Was the COVID recession a traditional recession in the sense that it represented the bridge from the end of one economic cycle to the start of a new economic cycle? Or, might it be more aptly thought of as a war that interrupted/disrupted an ongoing economic cycle? If the answer is the latter, it helps explain some of the economic and inflation data that looks eerily late-cycle. Although we do not believe the pillars are yet in place to support a 1970s-style stagflation scenario, we are clearly in a weakening growth/high inflation era that appears less “transitory” every day.
See the Merriam-Webster dictionary definitions of stagflation and transitory.
Although inflation is behaving with “persistence,” consumer demand is not “stagnant,” and the unemployment rate has been falling amid a very tight labor market. Interestingly, there is a dual definition of “transitory,” with inflation not falling in line with the “brief duration” definition—even if it might ultimately qualify for the “not persistent” version of the definition.
In recent reports, I’ve been highlighting the vastly different trajectories of economic and inflation surprises. The charts below show how economic data and inflation readings are coming in relative to consensus expectations. Although a bottom may have formed for economic surprises, they remain in negative territory; and although a top may have formed for inflation surprises, they remain historically stratospheric. As shown in the accompanying tables, the S&P 500 has historically had weak performance in these zones. Interestingly though, when inflation surprises have run hot historically, small cap stocks tended to outperform a larger cap index like the S&P 500.
Source: Charles Schwab, Bloomberg, as of 9/30/2021. The Citi Inflation Surprise Indices measure price surprises relative to market expectations. A positive reading means that inflation has been higher than expected and a negative reading that inflation has been lower than expected. Indexes are unmanaged, do not incur management fees, costs and expenses and cannot be invested in directly. Past performance is no guarantee of future results.
As shown below, the consumer price index (CPI)—both at the core and headline level—has jumped sharply this year, but remains well below the spikes in the mid-to-late-1970s. The rub is that most of what we use and need every day is contributing to elevated inflation, including energy, autos, food and shelter (see lower charts below, with shorter time span). The shelter component is key to watch going forward, especially since it lags home price changes by about a year.
Inflation and Necessities
Source: Charles Schwab, Bloomberg, Bureau of Labor Statistics, as of 9/30/2021.
The shelter-related components (rent of primary residence and owner’s equivalent rent) account for more than a third of the CPI; and because they are smoothed series, once a turn occurs, the data typically continues in that direction. So, even if worries about supply-side effects begin to fade, worries are likely to shift to “demand pull” inflation caused by the combination of rising shelter costs and the tight labor market.
Stock market implications
There is currently a significant spread between the CPI and the producer price index (PPI). Although not quite as extreme as was the case in the mid-1970s, it is much lower than any of the lows since then. As shown below, the forward six-month and one-year performance for the S&P 500 was weakest when the spread was negative historically.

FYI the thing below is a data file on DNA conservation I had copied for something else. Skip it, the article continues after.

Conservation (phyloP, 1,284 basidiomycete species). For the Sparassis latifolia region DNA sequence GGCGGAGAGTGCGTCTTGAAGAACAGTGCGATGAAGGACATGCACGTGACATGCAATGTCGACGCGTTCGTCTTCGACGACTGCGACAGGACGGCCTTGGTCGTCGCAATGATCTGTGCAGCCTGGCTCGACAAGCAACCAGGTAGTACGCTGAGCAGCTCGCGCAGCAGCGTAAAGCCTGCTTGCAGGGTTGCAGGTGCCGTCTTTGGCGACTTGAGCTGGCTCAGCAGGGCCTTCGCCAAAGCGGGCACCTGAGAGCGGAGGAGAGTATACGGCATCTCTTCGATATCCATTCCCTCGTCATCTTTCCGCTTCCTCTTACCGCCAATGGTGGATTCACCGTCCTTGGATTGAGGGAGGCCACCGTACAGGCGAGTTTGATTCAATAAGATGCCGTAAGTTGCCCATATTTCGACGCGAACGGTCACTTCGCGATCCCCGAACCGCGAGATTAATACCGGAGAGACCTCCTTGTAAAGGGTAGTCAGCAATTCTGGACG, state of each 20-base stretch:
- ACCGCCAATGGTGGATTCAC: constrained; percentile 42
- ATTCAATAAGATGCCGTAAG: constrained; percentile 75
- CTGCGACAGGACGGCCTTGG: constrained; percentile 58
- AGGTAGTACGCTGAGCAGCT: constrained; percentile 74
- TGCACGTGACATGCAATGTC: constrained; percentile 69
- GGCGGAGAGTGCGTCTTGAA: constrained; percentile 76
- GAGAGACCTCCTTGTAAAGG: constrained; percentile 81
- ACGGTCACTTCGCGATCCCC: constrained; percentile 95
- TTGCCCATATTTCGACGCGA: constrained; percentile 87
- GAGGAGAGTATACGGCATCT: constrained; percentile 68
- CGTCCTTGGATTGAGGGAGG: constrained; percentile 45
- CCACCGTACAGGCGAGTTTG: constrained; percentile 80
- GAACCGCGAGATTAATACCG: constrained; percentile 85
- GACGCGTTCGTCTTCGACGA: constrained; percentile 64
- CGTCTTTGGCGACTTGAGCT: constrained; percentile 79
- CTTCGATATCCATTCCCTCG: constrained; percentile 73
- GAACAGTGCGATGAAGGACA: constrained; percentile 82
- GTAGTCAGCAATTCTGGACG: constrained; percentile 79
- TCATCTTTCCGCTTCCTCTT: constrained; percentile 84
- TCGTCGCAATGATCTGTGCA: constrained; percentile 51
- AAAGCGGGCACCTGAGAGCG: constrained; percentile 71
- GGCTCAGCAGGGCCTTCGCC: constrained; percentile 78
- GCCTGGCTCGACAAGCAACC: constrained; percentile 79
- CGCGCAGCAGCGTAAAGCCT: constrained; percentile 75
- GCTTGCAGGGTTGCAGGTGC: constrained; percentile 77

Wide Spread Between Producer and Consumer Prices
Source: Charles Schwab, Bloomberg, Bureau of Labor Statistics, as of 9/30/2021. Indexes are unmanaged, do not incur management fees, costs and expenses and cannot be invested in directly. Past performance is no guarantee of future results.
Since we are in the teeth of earnings season, pay close attention to companies’ commentary about profit margins. Over the past couple of decades, a negative spread between the CPI and PPI did not lead to significant margin pressures. A key reason is that PPI only measures domestic input prices. Courtesy of the globalization force at play since the 1990s, multi-national companies could offset higher domestic input costs with lower international input costs. That is a tide that is likely heading out.
What type of inflation is it?
In fairly short order the narrative has shifted from an age of abundance to an age of scarcity. Another shift that may have occurred is from pro-cyclical to counter-cyclical inflation. Pro-cyclical inflation occurs when stronger economic activity drives prices up. The initial impact of the pandemic was deflationary as demand fell faster than supply. But since the broad reopening of the economy, demand outpaced the recovery of supply. Counter-cyclical inflation occurs when high prices drag economic activity down, which is what has happened more recently.
Today’s inflation is not a traditional monetary result tied to excess borrowing for the purpose of consumption. Instead, it’s about import price inflation as a result of pandemic-specific factors. This is a sharp reversal from import prices being the source of disinflation in the United States since the mid-1990s. For the majority of the period from the mid-1960s to the late-1980s, supply shocks dominated the economic landscape; while since then, demand shocks have dominated.
Watch bond yields
Related to those long cycles, there have been two distinct and lengthy eras when looking at the correlation between bond yields and stock prices. As shown below, for three decades until the late-1990s, the correlation was mostly negative. That meant that when bond yields were rising, stocks were falling. The inflationary backdrop was such that higher yields often signaled higher inflation more so than higher economic growth. Since the late-1990s, the correlation has been mostly positive. That meant that when bond yields were rising, so were stocks. The disinflationary backdrop was such that higher yields signaled higher economic growth more so than higher inflation.